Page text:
Author: Yuriy Nemets

INTERPOL Red Notice Abuse: Whistleblowers Have Rights Too

INTERPOL Red Notice Abuse: Whistleblowers Have Rights Too

It has been reported that INTERPOL has refused to cooperate with Russia in the case of Grigory Rodchenkov, the former head of Russia’s anti-doping laboratory-turned-whistleblower.  Mr. Rochenkov has publicly accused the Russian government of running a doping scheme during the 2014 Winter Olympics in Sochi.  Mr. Rodchenkov’s case may look like just another government trying to abuse INTERPOL’s resources to persecute a political opponent.  However, it stands out because the target of the red notice is a whistleblower wanted not because of his political beliefs but because as a previous insider, he witnessed and exposed the government’s misconduct.

Mr. Rodchenkov’s story prompted the World Anti-Doping Agency (WADA) to investigate the allegations.  Mr. Rodchenkov’s story is described in media reports and the Academy Award-winning documentary “Icarus.”  After Mr. Rodchenkov went public with his story, the Russian government filed criminal charges against him.  He managed to leave the country, and Russian law enforcement sought INTERPOL’s cooperation in locating him and bringing him back.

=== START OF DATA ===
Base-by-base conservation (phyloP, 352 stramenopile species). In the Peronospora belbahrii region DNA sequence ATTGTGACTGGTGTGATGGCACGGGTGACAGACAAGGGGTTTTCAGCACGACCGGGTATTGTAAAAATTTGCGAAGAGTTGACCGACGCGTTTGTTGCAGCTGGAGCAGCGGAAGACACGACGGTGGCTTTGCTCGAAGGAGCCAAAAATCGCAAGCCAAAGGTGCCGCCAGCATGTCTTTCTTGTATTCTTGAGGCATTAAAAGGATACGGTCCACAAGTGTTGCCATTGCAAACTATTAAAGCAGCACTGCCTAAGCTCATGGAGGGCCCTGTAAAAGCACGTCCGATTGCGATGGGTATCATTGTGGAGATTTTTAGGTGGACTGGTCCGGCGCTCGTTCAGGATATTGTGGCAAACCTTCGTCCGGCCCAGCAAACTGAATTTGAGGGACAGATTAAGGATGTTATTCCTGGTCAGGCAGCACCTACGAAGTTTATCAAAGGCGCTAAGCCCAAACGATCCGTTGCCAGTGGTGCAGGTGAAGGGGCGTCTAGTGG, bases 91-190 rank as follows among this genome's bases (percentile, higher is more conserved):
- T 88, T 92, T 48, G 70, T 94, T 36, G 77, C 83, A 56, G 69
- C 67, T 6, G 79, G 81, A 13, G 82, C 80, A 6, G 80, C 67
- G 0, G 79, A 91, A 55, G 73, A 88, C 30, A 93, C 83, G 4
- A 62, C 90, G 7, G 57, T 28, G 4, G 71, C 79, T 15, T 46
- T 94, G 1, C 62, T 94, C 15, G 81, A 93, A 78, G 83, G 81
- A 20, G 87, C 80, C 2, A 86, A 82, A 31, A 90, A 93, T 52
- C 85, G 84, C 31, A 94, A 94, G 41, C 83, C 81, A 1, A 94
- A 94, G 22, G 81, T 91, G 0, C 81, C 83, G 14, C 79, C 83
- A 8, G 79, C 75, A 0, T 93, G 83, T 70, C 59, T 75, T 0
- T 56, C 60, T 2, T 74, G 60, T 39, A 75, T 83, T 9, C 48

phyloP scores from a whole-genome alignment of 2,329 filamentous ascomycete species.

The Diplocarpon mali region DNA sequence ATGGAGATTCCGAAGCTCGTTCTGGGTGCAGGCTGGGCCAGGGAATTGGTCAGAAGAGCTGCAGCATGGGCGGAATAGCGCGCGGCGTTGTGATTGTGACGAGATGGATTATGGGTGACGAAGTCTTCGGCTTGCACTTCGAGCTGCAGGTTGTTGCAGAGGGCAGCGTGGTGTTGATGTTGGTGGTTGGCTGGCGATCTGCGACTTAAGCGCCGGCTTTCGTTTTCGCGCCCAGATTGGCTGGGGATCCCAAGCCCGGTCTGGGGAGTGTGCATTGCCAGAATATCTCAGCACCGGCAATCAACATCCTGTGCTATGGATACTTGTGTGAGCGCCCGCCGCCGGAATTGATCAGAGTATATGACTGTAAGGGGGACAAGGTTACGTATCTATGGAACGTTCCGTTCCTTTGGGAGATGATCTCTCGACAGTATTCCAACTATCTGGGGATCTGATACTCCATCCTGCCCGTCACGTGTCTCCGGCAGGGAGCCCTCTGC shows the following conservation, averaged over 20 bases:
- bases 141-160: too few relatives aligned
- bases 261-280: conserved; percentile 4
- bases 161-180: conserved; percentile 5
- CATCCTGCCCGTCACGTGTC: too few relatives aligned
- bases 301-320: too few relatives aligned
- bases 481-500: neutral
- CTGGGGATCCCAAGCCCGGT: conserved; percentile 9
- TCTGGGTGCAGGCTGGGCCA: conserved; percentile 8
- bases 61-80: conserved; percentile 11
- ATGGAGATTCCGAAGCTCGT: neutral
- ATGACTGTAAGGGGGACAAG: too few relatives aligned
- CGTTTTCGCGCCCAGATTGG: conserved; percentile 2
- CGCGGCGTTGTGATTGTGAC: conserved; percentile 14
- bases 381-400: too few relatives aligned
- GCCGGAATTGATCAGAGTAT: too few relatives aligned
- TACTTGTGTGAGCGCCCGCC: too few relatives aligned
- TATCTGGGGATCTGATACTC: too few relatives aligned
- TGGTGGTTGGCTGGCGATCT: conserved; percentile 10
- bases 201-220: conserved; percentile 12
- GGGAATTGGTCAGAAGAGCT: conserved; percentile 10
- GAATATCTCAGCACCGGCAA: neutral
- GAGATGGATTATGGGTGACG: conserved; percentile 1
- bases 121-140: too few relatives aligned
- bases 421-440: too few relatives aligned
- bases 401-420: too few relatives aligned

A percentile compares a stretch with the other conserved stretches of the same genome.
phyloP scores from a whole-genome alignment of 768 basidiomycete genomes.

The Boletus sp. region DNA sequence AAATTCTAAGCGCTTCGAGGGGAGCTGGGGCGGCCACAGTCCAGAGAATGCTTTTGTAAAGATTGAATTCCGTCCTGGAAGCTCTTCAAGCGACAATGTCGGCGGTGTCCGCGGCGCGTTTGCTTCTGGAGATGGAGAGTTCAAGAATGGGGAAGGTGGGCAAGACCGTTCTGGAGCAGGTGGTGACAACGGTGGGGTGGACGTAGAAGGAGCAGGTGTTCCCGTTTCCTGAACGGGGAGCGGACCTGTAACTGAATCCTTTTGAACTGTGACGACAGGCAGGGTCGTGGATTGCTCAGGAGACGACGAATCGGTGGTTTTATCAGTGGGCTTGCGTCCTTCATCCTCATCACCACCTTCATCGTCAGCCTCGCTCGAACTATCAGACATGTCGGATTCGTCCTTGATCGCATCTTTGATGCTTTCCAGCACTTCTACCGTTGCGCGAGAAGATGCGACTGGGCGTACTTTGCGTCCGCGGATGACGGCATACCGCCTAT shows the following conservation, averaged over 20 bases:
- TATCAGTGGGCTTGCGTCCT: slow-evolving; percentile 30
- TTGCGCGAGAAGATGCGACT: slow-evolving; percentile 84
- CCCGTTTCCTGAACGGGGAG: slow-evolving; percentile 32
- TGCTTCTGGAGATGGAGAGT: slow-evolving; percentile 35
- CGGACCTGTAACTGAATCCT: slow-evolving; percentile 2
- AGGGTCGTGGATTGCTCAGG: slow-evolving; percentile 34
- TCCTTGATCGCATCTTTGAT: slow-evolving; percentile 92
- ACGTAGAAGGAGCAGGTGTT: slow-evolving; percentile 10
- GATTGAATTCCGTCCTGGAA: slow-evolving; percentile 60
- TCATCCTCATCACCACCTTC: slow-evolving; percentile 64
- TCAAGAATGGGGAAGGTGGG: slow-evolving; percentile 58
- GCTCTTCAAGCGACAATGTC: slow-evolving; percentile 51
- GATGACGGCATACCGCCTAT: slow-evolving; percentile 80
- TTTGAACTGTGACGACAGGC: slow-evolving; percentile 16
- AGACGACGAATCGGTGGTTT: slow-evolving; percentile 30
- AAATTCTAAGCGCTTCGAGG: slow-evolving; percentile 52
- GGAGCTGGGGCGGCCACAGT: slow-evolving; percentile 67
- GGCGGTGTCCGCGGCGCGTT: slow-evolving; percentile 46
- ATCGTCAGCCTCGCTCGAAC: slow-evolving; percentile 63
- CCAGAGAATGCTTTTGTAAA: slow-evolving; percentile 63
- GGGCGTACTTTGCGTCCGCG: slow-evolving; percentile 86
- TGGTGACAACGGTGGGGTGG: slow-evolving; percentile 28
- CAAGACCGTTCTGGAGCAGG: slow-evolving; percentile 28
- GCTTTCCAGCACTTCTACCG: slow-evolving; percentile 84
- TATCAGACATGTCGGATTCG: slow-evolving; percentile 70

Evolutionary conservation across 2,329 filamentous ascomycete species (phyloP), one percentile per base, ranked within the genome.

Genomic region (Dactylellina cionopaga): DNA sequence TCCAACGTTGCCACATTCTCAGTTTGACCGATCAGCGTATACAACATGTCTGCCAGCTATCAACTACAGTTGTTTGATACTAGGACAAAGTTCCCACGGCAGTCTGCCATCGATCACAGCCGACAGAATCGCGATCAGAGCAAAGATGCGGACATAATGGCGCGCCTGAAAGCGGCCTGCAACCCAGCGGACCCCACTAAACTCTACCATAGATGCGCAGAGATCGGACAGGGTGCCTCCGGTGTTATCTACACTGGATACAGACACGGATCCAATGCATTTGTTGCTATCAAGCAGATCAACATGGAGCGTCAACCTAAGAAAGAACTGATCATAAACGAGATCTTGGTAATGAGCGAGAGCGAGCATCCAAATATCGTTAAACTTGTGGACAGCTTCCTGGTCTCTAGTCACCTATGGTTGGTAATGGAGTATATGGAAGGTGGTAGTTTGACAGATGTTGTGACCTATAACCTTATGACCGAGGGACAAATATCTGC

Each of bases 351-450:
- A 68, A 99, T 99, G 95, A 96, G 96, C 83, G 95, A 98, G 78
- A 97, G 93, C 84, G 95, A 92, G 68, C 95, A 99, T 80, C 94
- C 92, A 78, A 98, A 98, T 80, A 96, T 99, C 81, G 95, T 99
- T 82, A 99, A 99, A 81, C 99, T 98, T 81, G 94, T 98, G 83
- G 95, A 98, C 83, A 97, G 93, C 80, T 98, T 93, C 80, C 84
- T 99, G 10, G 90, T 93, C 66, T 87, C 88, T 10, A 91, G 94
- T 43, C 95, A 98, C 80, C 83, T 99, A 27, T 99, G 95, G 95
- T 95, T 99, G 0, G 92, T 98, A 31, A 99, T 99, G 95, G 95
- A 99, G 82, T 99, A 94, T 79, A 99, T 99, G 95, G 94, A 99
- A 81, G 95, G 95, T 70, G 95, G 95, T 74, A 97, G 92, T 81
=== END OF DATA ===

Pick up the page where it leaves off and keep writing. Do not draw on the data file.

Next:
INTERPOL’s rules don’t specifically address the red notice abuse against whistleblowers.  Nevertheless, there is no doubt that the INTERPOL Constitution and the organization’s regulations based on it protect whistleblowers to the same degree they protect politicians, activists, reporters, entrepreneurs, and other individuals who often become victims of politically motivated criminal charges.  Mr. Rodchenkov’s case proves that to comply with its Constitution, which strictly prohibits INTERPOL from undertaking any activity of a political nature, it is crucial for the organization to protect whistleblowers from the abuse of its resources.